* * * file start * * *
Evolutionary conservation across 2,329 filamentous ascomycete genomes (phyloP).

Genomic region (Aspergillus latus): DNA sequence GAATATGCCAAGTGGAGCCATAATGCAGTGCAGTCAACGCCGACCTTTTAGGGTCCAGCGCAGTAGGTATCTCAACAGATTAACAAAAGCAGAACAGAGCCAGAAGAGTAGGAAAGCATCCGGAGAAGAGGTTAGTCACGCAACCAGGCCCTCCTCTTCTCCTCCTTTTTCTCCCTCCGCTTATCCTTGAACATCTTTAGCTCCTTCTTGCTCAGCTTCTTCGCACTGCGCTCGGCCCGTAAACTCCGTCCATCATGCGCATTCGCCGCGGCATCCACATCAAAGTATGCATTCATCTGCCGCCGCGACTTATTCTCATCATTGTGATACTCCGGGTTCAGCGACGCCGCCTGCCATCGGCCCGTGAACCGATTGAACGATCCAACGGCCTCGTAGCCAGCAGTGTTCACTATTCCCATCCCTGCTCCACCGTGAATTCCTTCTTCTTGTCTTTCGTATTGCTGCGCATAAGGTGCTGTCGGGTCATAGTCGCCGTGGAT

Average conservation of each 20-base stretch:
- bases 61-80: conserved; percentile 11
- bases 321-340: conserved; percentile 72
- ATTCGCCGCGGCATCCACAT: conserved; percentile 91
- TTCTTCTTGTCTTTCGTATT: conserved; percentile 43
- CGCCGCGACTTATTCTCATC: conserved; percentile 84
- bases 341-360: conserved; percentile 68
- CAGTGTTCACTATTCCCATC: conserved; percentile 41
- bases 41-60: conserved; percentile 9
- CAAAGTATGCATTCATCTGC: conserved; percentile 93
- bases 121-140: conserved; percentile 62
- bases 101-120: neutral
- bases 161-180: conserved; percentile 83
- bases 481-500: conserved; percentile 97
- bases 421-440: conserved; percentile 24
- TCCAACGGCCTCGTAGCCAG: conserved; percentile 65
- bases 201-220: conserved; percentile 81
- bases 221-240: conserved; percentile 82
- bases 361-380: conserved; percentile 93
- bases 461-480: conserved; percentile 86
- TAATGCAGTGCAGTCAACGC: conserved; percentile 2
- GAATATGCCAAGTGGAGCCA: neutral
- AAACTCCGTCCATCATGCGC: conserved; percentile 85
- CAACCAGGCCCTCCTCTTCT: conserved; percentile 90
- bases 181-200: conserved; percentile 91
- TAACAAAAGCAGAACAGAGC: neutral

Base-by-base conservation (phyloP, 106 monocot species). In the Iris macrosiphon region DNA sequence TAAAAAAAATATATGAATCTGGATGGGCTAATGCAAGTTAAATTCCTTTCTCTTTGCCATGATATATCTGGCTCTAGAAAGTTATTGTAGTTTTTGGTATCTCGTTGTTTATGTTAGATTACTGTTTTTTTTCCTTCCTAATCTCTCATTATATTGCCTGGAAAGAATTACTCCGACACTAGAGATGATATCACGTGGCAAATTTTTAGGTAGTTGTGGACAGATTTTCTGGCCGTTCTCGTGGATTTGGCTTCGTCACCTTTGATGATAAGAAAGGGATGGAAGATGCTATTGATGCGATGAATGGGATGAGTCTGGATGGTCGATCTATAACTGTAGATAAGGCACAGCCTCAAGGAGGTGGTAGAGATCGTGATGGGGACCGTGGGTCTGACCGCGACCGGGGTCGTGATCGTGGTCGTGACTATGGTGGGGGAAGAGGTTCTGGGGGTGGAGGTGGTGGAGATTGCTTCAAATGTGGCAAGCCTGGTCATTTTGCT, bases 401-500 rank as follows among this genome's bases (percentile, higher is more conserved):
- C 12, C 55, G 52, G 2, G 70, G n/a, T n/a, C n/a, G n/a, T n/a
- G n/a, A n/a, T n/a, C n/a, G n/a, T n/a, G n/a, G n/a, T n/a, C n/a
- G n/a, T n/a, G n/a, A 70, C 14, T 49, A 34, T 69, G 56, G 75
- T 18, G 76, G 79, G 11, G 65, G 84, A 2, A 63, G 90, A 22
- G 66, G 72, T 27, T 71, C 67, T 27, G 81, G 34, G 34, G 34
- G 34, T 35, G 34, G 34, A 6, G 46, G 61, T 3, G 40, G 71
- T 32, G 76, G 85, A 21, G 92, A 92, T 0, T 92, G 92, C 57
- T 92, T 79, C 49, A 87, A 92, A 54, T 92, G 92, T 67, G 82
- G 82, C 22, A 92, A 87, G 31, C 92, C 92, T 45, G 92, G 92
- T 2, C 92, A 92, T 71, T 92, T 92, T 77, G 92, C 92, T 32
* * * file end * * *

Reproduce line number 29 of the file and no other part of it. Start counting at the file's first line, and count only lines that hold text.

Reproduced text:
Base-by-base conservation (phyloP, 106 monocot species). In the Iris macrosiphon region DNA sequence TAAAAAAAATATATGAATCTGGATGGGCTAATGCAAGTTAAATTCCTTTCTCTTTGCCATGATATATCTGGCTCTAGAAAGTTATTGTAGTTTTTGGTATCTCGTTGTTTATGTTAGATTACTGTTTTTTTTCCTTCCTAATCTCTCATTATATTGCCTGGAAAGAATTACTCCGACACTAGAGATGATATCACGTGGCAAATTTTTAGGTAGTTGTGGACAGATTTTCTGGCCGTTCTCGTGGATTTGGCTTCGTCACCTTTGATGATAAGAAAGGGATGGAAGATGCTATTGATGCGATGAATGGGATGAGTCTGGATGGTCGATCTATAACTGTAGATAAGGCACAGCCTCAAGGAGGTGGTAGAGATCGTGATGGGGACCGTGGGTCTGACCGCGACCGGGGTCGTGATCGTGGTCGTGACTATGGTGGGGGAAGAGGTTCTGGGGGTGGAGGTGGTGGAGATTGCTTCAAATGTGGCAAGCCTGGTCATTTTGCT, bases 401-500 rank as follows among this genome's bases (percentile, higher is more conserved):